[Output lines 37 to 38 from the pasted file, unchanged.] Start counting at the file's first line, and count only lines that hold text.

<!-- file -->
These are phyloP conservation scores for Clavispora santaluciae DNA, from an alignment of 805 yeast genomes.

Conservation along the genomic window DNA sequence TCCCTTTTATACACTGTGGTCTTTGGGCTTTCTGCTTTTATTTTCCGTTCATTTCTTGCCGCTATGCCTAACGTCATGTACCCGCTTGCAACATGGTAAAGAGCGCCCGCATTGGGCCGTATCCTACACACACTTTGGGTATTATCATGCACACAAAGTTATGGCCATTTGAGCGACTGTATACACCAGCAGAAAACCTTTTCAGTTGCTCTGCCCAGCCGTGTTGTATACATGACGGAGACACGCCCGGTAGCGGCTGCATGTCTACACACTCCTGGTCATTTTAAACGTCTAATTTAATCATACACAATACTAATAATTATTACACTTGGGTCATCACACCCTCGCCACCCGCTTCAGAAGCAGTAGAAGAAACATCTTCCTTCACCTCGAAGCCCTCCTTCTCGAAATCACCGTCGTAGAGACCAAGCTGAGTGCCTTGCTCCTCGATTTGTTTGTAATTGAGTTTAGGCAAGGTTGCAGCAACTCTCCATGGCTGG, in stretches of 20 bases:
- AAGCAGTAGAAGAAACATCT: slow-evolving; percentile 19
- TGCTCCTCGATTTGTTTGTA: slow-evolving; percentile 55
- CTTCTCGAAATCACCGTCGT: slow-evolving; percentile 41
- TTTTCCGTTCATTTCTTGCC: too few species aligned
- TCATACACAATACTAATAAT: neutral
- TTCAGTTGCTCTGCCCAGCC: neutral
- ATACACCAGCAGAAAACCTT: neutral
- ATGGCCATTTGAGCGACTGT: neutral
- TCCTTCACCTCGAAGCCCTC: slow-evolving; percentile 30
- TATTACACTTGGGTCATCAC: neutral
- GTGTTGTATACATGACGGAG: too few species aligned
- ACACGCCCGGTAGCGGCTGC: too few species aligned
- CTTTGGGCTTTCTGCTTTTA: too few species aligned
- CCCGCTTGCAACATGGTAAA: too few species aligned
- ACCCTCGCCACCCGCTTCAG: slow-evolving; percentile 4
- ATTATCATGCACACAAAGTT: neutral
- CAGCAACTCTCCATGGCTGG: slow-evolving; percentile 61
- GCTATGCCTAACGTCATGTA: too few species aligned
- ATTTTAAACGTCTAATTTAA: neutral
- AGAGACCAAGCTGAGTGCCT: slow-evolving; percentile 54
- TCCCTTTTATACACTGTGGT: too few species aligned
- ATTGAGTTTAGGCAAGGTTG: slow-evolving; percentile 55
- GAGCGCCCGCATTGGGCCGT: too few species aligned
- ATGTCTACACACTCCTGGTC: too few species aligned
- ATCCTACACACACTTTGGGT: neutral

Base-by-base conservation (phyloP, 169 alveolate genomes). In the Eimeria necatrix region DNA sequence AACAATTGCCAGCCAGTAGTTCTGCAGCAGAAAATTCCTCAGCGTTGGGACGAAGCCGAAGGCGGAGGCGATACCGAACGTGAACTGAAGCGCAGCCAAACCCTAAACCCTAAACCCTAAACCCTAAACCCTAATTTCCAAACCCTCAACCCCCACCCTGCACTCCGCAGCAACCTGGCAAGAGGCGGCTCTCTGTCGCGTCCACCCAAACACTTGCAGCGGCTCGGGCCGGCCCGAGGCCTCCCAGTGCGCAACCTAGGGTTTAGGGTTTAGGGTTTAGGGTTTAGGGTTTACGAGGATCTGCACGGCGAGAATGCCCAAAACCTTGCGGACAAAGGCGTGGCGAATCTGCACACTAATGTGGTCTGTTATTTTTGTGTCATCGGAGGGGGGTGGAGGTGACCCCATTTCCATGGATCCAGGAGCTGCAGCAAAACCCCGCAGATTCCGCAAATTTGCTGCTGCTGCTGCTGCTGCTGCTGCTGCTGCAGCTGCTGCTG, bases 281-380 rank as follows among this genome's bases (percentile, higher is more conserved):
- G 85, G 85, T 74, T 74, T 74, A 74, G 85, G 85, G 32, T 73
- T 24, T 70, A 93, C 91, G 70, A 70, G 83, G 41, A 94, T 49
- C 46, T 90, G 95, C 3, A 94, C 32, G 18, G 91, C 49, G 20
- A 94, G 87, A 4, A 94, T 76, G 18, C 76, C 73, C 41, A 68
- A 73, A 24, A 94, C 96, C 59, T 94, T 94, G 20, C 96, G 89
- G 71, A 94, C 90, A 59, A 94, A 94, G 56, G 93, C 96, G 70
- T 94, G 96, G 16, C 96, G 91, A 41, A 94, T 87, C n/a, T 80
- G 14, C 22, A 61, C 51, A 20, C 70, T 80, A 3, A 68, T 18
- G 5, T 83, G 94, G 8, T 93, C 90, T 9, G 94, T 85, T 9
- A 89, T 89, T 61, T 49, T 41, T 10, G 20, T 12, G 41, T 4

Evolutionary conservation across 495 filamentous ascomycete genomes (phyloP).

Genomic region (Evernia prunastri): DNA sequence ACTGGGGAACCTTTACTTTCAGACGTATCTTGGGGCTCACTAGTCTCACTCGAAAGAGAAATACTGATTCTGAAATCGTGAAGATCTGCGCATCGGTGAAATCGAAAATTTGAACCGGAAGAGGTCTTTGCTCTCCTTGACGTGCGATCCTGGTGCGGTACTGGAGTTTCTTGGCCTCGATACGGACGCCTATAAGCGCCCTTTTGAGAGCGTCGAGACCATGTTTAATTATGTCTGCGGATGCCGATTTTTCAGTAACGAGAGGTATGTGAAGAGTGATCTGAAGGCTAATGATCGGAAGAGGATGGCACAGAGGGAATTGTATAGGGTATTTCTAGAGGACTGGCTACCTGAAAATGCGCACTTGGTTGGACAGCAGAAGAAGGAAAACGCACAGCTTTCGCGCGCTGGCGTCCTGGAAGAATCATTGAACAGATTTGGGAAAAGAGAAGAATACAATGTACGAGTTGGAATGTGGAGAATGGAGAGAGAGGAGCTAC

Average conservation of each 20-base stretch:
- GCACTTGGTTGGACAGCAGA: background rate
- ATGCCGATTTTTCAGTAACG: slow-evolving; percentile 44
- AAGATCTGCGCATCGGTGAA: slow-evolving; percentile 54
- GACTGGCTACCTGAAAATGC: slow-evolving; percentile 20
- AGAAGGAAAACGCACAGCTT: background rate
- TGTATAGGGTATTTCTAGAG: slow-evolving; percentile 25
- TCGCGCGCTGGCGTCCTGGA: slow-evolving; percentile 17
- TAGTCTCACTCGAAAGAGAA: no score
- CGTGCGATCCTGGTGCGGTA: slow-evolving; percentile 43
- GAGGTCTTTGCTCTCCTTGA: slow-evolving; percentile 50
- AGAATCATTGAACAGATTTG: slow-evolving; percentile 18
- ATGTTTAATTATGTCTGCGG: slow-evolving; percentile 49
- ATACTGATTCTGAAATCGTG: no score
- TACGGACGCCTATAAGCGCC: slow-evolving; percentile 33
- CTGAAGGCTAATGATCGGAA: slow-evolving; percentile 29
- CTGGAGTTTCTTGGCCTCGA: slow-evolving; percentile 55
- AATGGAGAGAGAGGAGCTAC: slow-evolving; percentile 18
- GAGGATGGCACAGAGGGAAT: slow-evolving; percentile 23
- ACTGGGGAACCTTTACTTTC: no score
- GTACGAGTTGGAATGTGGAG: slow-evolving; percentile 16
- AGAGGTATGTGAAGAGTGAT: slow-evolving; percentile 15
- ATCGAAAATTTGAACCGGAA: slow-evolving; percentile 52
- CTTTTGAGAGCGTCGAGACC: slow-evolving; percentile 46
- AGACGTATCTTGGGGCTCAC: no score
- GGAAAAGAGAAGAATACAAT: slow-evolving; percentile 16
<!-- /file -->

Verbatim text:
- G 5, T 83, G 94, G 8, T 93, C 90, T 9, G 94, T 85, T 9
- A 89, T 89, T 61, T 49, T 41, T 10, G 20, T 12, G 41, T 4